Pamberi Trust is a Zimbabwean art NGO that operates Book Café and the Mannenberg venue in Harare, stages 900 arts events annually and manages the widest-ranging arts development program in Zimbabwe.  African Synergy Trust is an African cultural network started by Pamberi Trust, Johannesburg. 

The dependency trap is dangerous.

Gradually, cultural development is turning towards partnership with creative ‘enterprise’ – that is the full gamut of non-grant funding income, creative economy, commercial resources and corporate linkage in culture , as an alternative to grant funding, which is spiralling headlong towards dependency according to  Paul Brickhill, creative director at Pamberi Trust:

  - The dependency trap is dangerous in Africa. State support to cultural advancement is weak outside South Africa. Without viable state support, while an art output in Africa is increasing, it remains patchy and fragile, evidenced by the emergence of arts festivals in the last decade, some of which have already collapsed (within 2-3 years).  The signals are clear, too much art output and infra-structure in Africa is sustained by external funding, and when this reduces, art initiatives collapse.

Brickhill is addressing three questions in particular:

How does the ‘creative economy’ adopt strategies that sustain growth, where external funding is a source of expansion, and not the bottom line in survival? Can this ‘creative economy’ nurture the emergence of a generation of young artists, rather than sustain only the top 15% of established stars? What is the right linkage between ‘cultural space’ and democracy without compromising artistic integrity?

The Hybrid Partnership

Pamberi Trust represent the single largest arts program in Zimbabwe, however the NGO is not large or well-resourced.  Its strength lies in innovation and strategic use of its resources. The level of output and audience development is achieved by a ‘hybrid partnership’ between a development NGO (Pamberi Trust) and two venues (The Book Café and The Mannenberg) which are currently 85% self-sustaining.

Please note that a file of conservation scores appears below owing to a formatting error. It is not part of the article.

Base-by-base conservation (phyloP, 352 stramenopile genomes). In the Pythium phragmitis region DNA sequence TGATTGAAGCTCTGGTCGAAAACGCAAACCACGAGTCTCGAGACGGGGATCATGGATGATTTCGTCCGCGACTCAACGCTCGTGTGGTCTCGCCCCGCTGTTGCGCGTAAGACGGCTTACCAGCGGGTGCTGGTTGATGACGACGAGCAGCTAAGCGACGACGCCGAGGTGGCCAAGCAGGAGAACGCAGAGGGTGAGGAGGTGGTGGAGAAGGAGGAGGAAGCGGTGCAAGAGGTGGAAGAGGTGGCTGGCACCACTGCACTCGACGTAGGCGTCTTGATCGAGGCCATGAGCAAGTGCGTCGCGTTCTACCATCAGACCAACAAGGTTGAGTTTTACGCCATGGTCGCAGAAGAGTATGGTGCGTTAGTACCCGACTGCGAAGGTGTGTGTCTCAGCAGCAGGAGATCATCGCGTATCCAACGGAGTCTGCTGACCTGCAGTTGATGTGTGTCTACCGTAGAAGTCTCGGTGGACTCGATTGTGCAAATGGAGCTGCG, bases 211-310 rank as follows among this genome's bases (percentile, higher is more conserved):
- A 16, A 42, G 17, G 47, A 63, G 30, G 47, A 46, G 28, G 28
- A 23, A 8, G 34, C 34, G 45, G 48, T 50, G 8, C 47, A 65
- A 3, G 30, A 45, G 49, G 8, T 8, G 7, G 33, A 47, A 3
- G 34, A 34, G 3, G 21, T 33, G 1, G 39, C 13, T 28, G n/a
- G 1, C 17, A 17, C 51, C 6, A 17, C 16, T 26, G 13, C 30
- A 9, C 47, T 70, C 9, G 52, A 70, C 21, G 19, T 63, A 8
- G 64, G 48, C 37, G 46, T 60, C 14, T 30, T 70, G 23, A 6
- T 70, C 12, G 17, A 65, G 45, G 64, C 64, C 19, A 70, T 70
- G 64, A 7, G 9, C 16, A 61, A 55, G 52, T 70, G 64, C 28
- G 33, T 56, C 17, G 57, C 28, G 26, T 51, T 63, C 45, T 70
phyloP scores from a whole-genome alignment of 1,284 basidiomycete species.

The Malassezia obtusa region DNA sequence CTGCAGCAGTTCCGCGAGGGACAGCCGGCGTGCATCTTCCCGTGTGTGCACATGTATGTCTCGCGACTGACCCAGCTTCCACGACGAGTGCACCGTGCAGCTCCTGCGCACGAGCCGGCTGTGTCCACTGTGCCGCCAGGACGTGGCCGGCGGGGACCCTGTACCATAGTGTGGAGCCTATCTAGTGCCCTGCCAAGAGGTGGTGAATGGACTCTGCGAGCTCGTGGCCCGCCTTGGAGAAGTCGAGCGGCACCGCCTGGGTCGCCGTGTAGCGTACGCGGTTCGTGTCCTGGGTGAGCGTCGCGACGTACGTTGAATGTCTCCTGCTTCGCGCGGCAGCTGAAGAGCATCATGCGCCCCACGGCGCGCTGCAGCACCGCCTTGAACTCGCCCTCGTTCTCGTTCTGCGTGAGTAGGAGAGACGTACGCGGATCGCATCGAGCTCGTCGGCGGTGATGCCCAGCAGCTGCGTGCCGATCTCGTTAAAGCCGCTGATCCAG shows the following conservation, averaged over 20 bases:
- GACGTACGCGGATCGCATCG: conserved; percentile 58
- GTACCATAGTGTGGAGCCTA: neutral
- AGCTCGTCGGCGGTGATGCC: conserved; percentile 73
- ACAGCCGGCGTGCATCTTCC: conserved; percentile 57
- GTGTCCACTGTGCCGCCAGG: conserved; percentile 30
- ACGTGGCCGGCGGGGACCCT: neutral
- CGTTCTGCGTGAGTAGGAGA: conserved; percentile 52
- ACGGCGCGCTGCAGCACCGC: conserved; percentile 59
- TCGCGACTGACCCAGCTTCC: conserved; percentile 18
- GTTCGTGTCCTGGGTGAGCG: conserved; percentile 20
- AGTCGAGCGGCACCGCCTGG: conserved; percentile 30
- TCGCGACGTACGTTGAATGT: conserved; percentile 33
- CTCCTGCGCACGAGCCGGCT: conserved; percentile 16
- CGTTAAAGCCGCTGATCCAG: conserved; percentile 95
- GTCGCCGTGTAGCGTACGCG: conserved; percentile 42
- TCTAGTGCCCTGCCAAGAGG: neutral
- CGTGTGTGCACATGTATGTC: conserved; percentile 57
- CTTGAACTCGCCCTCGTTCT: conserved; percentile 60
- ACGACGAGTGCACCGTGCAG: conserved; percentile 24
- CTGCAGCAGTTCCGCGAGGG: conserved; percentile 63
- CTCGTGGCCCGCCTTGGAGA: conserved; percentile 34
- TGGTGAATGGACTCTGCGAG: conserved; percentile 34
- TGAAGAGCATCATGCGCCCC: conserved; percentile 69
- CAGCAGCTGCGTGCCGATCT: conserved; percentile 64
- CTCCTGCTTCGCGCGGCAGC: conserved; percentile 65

The gross profit from this commercial turnover is applied such that it effectively serves development outcomes.  A formal agreement between Pamberi Trust and the commercial venues is necessary and a close relationship between the two, under the same management.  The venues provide stages, rehearsal space, workshop and training facilities, office space, services, such as support staff, café space that is de facto the ‘artists meeting place’ free of charge for the artists supported by the NGO. This is funded by the commercial income from the venues.

  - To conclude, venue operating expenses and fixed assets are applied to project outcomes. The venues themselves are not funded; however they operate currently at a 15% deficit, and this only as a result of economic collapse in Zimbabwe – we would normally expect the commercial operation to be entirely self-supporting, says Brickhill.

The Impact for Pamberi Trust and the Artists

Pamberi Trust, unencumbered by a large proportion of institutional and project overheads, is able to apply a greater proportion of its resources to projects. The hybrid system has proved resilient in extremely harsh conditions (the local currency, banking system, and much of the economy collapsed in 2008 while political crisis resulted in 4 million people leaving the country, including two-thirds of all professionals). 

  - The model has taken 13 years to fine-tune.  It is unprecedented in Africa. It is challenging in terms of management, systems and some aspects of financing, but the results are indicative – Pamberi Trust has - at minimum – achieved three-fold increase in project output, artist facilities and support, and number of artists supported in projects, given the level of external grant funding to development. In other words, if Pamberi Trust did not have the support of the venues in a ‘hybrid’ relationship, project output would fall at least 60-75%.

 In Pamberi Trust they now refer to the development a sustainable model for an African ‘creative economy’ as ‘Creative Africa’. For them, it is based around the hybrid partnership model, a pioneering model in Africa, which can already show that every dollar of grant funding received is matched by equivalent self-generated income and resources. The systems have been created over painstaking years but the results have proven to be fruitful and sustainable.



AuthorCato Litangen